AB - The ecological tolerances of Neandertals, their ability to subsist in the dense forests of full interglacials, and their capacity to colonize northern latitudes are the subject of ongoing debate. The site of Hollerup (northern Denmark) lies at the northern extreme of the Neandertal range. Dated by various techniques to the Eemian interglacial (MIS 5e), this site has yielded the remains of several purportedly butchered fallow deer (Dama dama). Taphonomic reanalysis of the remains from Hollerup and a handful of other Eemian-aged fallow deer skeletons cast doubt on the interpretation that they were humanly modified. We place this revised conclusion into the wider context of human settlement of southern Scandinavia during the Eemian. Other claims of Neandertal presence in the region rest on candidate Middle Paleolithic artifacts, all of which derive from surface contexts. With the fallow deer material removed as a secure indicator of Neandertal settlement of Denmark during the last interglacial, this lithic material must be viewed with renewed skepticism. While ecological and/or topographic factors may have played an important role in preventing Neandertals from penetrating into peninsular Scandinavia, we caution that geological, taphonomic, research-historical, and demographic factors may have significantly distorted our picture of their occupation in this region.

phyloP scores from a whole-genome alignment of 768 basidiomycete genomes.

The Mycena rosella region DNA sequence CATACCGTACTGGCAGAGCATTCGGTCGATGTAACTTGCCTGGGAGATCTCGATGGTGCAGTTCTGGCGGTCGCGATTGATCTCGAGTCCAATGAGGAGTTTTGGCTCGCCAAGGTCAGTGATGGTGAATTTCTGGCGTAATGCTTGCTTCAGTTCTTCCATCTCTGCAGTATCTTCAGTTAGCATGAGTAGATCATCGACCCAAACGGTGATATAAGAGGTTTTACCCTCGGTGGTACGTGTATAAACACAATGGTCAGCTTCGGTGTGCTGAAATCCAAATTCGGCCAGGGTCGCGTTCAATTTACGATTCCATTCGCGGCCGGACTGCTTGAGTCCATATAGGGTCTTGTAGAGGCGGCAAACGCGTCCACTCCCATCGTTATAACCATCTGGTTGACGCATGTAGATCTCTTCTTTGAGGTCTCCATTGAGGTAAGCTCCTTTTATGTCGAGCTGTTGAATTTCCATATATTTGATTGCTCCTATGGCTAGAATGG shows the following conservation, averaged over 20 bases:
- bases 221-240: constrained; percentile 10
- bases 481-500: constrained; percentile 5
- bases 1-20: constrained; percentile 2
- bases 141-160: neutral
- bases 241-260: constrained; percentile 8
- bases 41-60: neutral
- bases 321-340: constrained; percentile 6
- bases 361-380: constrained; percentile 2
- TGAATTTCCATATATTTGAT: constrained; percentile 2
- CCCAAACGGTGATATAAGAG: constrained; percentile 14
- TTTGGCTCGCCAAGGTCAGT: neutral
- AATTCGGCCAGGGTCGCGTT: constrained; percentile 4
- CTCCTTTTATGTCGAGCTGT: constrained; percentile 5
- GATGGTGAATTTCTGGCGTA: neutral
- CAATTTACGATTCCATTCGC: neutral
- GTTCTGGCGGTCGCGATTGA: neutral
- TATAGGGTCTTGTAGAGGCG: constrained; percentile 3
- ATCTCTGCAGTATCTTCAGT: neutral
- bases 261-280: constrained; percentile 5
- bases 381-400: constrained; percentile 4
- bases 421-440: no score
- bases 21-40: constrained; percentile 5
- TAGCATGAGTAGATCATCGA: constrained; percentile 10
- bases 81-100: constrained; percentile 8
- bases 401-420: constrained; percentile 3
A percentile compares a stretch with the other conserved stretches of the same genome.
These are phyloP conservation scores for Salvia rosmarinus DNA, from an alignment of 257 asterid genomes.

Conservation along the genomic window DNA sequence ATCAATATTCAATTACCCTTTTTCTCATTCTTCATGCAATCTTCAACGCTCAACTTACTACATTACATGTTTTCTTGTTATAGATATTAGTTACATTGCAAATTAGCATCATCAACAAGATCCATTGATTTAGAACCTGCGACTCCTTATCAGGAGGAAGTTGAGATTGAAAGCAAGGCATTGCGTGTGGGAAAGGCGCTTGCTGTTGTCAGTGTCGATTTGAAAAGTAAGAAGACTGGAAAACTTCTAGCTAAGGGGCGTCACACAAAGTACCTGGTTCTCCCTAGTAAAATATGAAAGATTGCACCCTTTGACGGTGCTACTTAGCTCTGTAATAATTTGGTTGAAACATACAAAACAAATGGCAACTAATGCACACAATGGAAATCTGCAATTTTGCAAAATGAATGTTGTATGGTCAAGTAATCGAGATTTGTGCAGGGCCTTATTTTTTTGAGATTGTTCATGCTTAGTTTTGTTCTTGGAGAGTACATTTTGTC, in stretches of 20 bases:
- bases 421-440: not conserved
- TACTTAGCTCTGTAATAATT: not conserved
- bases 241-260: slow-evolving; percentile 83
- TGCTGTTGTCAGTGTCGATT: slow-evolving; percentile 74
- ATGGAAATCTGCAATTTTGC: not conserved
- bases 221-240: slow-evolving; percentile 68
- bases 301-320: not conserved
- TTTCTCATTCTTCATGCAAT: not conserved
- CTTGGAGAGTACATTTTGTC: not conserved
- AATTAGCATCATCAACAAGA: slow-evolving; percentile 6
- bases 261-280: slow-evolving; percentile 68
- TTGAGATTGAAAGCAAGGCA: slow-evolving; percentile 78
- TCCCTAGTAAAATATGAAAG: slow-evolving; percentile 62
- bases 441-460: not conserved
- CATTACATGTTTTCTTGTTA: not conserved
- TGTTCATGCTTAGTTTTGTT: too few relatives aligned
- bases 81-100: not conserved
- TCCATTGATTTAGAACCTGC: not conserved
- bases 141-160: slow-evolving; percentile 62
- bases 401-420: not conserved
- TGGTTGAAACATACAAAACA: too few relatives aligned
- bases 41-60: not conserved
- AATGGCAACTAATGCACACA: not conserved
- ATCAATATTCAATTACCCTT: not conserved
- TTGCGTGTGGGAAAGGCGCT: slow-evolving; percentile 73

U2 - 10.1007/s12520-013-0117-8

DO - 10.1007/s12520-013-0117-8

M3 - Journal article

VL - 6

SP - 31

EP - 61

JO - Archaeological and Anthropological Sciences

JF - Archaeological and Anthropological Sciences

SN - 1866-9557

IS - 1

ER -